National Cancer Institute (NCI)
Center Core Grants (P30)
Project #
Application #
Study Section
Subcommittee G - Education (NCI)
Program Officer
Shafik, Hasnaa
Project Start
Project End
Budget Start
Budget End
Support Year
Fiscal Year
Total Cost
Indirect Cost
University of Texas Sw Medical Center Dallas
Internal Medicine/Medicine
Schools of Medicine
United States
Zip Code
Eskiocak, Banu; McMillan, Elizabeth A; Mendiratta, Saurabh et al. (2017) Biomarker Accessible and Chemically Addressable Mechanistic Subtypes of BRAF Melanoma. Cancer Discov 7:832-851
Rutkowski, Joseph M; Pastor, Johanne; Sun, Kai et al. (2017) Adiponectin alters renal calcium and phosphate excretion through regulation of klotho expression. Kidney Int 91:324-337
Singh, Jaspal; Rustagi, Vineeta; Zhang, Shanrong et al. (2017) On-bead combinatorial synthesis and imaging of europium(III)-based paraCEST agents aids in identification of chemical features that enhance CEST sensitivity. Magn Reson Chem 55:747-753
Singh, Dinesh K; Kollipara, Rahul K; Vemireddy, Vamsidara et al. (2017) Oncogenes Activate an Autonomous Transcriptional Regulatory Circuit That Drives Glioblastoma. Cell Rep 18:961-976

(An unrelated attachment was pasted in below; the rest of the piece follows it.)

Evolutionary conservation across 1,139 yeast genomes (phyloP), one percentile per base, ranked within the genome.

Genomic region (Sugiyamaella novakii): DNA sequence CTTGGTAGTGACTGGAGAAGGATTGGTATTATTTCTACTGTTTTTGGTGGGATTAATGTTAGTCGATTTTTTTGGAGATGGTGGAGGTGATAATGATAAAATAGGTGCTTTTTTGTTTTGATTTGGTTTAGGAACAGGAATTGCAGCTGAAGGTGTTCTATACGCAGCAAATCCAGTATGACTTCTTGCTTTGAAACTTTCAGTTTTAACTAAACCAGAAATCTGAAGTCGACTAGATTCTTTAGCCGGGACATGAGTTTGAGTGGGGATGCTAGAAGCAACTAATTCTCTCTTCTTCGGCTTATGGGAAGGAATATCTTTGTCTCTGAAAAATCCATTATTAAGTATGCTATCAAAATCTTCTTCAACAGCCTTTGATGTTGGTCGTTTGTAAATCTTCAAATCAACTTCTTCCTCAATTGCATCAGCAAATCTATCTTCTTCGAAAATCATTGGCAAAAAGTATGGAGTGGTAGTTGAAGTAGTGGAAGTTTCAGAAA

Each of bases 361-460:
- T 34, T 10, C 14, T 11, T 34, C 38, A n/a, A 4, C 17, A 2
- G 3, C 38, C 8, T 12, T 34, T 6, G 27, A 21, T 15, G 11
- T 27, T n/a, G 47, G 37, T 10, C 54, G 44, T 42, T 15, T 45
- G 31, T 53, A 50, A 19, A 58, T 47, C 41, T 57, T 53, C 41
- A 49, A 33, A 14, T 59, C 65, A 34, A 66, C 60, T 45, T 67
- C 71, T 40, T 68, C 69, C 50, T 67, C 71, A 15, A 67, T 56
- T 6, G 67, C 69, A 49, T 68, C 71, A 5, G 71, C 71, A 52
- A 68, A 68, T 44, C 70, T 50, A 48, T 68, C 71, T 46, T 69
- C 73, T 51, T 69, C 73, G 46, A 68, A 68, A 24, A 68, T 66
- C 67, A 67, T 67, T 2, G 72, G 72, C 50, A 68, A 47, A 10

Gu, Yi-Feng; Cohn, Shannon; Christie, Alana et al. (2017) Modeling Renal Cell Carcinoma in Mice: Bap1 and Pbrm1 Inactivation Drive Tumor Grade. Cancer Discov 7:900-917
Lee, Ming Y; Sumpter Jr, Rhea; Zou, Zhongju et al. (2017) Peroxisomal protein PEX13 functions in selective autophagy. EMBO Rep 18:48-60
Gao, Boning; Huang, Chunxian; Kernstine, Kemp et al. (2017) Non-malignant respiratory epithelial cells preferentially proliferate from resected non-small cell lung cancer specimens cultured under conditionally reprogrammed conditions. Oncotarget 8:11114-11126
Howard, James J; Sturge, Carolyn R; Moustafa, Dina A et al. (2017) Inhibition of Pseudomonas aeruginosa by Peptide-Conjugated Phosphorodiamidate Morpholino Oligomers. Antimicrob Agents Chemother 61:
Skinner, Celette Sugg; Ahn, Chul; Halm, Ethan A et al. (2017) Recommendation of colorectal cancer testing among primary care patients younger than 50 with elevated risk. Prev Med 102:20-23
Garcia, Sandra; Bisen, Ajit; Yan, Jingsheng et al. (2017) Thoracic Oncology Clinical Trial Eligibility Criteria and Requirements Continue to Increase in Number and Complexity. J Thorac Oncol 12:1489-1495

Showing the most recent 10 out of 441 publications